We may have found a biomarker for one of the great killers in human history. Researchers from The Children’s Hospital Westmead in Sydney have announced the discovery of a biomarker which indicated a greatly enhanced risk of SIDS (Sudden Infant Death Syndrome). SIDS is blamed for more than one third of all infant deaths each year, but it’s always been poorly understood.
“Many in the medical community suspected this phenomenon could be caused by a defect in the part of the brain that controls arousal from sleep and breathing. The theory was that if the infant stopped breathing during sleep, the defect would keep them from startling or waking up.
The Sydney researchers were able to confirm this theory by analyzing dried blood samples taken from newborns who died from SIDS and other unknown causes. Each SIDS sample was then compared with blood taken from healthy babies. They found the activity of the enzyme butyrylcholinesterase (BChE) was significantly lower in babies who died of SIDS compared to living infants and other non-SIDS infant deaths. BChE plays a major role in the brain’s arousal pathway, explaining why SIDS typically occurs during sleep.”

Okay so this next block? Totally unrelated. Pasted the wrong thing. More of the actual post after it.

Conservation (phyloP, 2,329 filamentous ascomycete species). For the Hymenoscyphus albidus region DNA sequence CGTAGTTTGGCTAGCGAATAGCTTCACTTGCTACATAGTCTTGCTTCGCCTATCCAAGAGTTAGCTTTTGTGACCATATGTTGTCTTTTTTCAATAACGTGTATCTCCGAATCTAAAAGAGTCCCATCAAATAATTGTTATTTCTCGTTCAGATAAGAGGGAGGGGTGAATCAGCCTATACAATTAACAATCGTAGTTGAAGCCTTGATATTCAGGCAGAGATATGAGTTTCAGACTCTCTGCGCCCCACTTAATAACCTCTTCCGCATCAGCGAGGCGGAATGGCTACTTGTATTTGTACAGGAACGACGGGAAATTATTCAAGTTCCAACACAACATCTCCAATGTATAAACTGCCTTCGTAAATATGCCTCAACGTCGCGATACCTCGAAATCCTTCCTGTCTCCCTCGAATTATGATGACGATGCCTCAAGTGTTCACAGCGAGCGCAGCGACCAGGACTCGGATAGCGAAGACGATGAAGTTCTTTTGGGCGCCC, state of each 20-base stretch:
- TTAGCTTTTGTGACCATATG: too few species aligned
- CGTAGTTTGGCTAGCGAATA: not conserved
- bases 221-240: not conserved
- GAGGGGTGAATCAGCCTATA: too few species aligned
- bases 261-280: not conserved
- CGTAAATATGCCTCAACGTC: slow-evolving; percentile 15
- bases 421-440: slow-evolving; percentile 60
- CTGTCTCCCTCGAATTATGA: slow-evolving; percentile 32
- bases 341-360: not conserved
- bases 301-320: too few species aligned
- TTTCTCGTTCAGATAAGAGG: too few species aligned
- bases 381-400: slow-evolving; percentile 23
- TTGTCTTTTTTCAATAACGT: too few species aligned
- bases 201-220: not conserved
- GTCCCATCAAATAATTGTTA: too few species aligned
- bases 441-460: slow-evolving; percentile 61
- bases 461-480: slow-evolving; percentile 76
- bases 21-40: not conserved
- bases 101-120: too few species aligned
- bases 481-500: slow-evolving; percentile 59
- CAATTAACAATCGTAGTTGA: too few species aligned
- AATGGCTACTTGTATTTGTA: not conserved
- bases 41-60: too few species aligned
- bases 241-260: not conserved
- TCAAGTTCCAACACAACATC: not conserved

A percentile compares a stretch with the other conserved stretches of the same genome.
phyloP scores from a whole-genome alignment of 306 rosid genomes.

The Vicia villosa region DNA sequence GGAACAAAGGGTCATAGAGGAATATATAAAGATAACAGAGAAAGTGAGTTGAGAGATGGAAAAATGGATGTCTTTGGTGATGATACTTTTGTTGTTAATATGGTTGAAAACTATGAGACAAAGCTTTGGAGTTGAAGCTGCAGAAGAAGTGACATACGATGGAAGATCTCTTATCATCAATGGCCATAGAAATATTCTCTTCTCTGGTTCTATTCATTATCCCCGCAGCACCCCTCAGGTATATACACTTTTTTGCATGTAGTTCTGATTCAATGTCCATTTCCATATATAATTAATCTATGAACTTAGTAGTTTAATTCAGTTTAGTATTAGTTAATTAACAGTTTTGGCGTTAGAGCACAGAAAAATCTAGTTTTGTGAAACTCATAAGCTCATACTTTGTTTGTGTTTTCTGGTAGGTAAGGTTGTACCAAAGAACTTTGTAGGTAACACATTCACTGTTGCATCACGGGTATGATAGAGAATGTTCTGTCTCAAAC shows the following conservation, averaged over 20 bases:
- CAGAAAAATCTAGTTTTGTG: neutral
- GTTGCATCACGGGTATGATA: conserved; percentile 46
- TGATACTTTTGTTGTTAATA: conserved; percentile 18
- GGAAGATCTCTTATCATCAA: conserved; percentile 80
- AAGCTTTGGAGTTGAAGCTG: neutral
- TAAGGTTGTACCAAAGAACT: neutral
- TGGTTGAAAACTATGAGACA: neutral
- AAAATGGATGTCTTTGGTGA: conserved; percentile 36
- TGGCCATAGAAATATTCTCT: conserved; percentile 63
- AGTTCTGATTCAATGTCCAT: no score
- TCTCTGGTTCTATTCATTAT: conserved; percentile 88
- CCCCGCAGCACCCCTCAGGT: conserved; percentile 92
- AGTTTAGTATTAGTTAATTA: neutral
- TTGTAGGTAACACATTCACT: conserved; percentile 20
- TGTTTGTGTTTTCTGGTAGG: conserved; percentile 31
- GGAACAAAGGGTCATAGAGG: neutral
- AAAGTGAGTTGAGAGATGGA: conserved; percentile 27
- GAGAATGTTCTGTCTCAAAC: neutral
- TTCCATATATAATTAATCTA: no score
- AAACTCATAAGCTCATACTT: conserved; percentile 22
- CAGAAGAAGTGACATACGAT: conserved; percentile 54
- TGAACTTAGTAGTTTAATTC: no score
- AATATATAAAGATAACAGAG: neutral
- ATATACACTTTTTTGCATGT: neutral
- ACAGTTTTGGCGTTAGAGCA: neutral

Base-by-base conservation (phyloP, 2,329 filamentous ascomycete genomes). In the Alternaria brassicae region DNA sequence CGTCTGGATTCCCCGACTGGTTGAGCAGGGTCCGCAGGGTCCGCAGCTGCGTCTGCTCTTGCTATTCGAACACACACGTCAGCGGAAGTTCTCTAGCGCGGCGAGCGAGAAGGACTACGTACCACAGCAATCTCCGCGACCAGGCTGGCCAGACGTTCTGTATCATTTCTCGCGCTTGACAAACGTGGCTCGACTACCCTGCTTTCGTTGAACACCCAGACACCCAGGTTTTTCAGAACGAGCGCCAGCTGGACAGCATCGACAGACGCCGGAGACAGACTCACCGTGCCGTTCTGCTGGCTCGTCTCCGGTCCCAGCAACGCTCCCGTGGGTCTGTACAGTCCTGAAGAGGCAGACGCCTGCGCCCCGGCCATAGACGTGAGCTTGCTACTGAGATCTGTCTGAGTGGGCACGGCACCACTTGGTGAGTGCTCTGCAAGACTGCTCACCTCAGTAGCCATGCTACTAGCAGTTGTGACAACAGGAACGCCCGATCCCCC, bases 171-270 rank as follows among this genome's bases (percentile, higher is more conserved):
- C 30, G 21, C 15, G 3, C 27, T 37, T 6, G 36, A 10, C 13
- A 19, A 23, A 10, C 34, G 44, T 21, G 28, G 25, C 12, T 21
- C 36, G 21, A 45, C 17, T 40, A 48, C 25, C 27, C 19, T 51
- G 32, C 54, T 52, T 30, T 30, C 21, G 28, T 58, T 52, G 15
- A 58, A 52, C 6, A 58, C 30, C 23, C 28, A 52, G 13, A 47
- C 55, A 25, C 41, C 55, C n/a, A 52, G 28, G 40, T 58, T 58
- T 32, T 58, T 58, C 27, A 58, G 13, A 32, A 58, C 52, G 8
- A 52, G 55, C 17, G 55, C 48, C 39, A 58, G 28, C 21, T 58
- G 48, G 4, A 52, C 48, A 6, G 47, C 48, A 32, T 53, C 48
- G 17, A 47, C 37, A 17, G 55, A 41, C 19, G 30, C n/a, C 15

For decades the only advice medical professionals had for avoiding SIDS was largely postural or mechanical: don’t use certain blankets, don’t let them sleep on their bellies or sides, keep toys and plushes out of cribs. But every year thousands of infants still succumbed to it, even in cases where every precaution was made. Finding this biomarker would allow at-risk children to be monitored more closely, and give parents of less at-risk kids some much-needed peace of mind. Tests for the biomarkers may be on the market early next year.
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